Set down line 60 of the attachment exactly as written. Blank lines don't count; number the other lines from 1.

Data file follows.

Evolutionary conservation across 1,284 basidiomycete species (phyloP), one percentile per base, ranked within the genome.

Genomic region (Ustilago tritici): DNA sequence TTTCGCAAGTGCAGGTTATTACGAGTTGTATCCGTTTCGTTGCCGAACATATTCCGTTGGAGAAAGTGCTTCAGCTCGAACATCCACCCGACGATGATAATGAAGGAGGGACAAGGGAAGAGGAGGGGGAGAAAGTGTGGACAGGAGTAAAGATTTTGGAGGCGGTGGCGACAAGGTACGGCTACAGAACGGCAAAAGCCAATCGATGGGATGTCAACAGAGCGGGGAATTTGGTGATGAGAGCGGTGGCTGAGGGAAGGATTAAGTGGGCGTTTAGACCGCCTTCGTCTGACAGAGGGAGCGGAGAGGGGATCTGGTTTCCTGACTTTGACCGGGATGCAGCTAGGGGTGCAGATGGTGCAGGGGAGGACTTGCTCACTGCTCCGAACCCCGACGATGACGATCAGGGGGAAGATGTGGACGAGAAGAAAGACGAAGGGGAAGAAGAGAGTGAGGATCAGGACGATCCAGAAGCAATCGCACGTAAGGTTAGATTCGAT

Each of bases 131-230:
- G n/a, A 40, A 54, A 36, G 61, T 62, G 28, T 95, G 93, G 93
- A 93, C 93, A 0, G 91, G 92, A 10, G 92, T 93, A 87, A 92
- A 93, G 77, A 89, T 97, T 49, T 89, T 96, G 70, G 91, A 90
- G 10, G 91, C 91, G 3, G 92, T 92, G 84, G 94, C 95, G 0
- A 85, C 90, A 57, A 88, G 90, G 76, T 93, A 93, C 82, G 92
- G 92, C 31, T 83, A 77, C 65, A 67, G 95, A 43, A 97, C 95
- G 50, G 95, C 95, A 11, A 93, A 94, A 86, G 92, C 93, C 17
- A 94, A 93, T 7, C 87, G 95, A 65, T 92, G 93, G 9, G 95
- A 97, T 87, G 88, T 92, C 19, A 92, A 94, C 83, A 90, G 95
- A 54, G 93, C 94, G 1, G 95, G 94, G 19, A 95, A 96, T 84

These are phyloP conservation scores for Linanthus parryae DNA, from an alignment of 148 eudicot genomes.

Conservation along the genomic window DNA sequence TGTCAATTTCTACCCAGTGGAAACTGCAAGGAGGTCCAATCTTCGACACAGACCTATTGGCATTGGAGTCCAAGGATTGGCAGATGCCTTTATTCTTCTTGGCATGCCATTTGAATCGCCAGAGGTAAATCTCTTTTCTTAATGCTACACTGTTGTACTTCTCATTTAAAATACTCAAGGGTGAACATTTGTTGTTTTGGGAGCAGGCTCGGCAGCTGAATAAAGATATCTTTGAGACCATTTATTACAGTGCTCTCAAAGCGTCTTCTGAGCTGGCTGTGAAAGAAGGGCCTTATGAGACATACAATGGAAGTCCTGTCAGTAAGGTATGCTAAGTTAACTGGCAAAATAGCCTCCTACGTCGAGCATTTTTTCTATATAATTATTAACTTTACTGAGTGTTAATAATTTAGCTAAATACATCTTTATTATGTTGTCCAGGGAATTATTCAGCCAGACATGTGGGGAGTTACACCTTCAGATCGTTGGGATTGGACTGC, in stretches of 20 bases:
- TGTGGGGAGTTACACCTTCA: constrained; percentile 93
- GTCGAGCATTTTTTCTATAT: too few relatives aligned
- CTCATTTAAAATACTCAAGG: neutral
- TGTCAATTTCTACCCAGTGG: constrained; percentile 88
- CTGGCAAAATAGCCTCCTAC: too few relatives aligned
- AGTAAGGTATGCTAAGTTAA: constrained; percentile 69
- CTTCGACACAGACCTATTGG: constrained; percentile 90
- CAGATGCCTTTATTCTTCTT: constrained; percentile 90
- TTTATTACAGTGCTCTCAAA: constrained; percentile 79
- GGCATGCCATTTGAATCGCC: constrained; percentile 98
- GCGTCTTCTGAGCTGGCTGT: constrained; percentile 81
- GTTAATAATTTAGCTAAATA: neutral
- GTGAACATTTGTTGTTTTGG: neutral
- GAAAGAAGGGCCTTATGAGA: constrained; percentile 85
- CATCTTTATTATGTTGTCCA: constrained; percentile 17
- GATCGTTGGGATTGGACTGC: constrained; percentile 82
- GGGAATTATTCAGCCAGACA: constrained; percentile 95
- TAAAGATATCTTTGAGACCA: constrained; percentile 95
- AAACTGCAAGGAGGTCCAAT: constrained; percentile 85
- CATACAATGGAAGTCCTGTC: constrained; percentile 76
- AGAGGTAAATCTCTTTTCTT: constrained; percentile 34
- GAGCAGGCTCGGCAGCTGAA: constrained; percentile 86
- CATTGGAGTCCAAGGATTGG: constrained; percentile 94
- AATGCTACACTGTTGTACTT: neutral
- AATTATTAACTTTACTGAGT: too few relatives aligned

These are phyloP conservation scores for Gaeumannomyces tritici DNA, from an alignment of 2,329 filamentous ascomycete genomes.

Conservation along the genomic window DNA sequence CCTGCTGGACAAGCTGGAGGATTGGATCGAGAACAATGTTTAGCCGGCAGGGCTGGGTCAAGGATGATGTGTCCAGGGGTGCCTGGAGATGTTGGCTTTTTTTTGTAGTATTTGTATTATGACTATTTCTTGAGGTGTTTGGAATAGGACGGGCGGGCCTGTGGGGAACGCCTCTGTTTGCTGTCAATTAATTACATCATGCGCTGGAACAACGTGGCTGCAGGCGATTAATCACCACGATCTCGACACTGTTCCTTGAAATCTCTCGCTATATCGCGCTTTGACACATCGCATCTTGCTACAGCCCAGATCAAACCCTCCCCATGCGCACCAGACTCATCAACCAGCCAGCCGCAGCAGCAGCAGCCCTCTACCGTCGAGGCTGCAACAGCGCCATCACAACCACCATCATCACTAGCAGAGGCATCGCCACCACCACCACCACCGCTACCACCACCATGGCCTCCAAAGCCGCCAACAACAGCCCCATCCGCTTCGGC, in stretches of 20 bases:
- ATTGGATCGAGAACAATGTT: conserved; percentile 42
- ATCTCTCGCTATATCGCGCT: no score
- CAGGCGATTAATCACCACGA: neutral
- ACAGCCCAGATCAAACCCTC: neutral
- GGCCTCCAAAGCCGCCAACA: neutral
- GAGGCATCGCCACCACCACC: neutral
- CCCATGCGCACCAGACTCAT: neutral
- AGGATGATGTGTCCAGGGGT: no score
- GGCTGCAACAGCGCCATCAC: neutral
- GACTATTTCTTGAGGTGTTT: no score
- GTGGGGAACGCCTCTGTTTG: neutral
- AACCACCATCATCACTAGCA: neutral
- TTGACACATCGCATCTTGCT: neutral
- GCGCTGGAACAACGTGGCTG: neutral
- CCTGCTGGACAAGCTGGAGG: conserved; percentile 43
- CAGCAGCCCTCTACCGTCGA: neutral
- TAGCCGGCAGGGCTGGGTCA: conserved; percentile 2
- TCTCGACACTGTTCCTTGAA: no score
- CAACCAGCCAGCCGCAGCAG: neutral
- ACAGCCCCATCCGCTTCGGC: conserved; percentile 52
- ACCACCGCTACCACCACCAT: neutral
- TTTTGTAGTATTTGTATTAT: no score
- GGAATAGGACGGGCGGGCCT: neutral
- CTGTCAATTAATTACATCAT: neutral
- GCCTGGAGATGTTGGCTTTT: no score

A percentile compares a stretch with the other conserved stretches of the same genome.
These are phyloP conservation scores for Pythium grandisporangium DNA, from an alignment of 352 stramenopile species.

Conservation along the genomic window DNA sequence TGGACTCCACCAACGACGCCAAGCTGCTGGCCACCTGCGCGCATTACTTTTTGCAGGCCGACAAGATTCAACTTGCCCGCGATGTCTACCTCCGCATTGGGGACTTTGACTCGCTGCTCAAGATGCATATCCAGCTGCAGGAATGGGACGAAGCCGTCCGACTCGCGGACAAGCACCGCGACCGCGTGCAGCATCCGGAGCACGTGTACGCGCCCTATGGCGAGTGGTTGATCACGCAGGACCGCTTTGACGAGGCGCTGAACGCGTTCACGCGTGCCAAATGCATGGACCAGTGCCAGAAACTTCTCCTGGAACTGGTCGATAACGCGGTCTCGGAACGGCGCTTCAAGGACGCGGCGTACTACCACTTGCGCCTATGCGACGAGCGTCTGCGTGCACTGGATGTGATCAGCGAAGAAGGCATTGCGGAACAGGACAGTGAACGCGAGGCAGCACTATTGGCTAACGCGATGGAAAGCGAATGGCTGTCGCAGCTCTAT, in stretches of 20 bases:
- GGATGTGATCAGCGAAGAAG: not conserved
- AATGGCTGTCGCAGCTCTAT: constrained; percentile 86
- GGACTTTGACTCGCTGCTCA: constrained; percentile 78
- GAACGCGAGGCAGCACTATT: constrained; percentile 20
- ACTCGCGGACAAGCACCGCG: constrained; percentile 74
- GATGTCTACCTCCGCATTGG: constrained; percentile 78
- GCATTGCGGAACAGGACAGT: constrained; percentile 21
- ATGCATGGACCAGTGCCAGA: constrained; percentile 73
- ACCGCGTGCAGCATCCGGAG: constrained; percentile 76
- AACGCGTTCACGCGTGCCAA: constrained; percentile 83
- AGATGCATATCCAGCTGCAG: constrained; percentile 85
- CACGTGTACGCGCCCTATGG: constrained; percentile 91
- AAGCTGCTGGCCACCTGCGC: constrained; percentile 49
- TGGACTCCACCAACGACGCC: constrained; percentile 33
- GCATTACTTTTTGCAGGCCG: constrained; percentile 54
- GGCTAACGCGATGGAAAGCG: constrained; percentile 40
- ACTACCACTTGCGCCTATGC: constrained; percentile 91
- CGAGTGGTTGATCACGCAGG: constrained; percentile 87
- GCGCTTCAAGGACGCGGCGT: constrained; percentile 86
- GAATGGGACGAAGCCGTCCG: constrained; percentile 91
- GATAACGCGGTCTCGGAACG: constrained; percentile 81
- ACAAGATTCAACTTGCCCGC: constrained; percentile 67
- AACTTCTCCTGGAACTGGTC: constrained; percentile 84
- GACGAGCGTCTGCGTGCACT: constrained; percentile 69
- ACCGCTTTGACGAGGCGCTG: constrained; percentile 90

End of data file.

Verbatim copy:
- TCTCGACACTGTTCCTTGAA: no score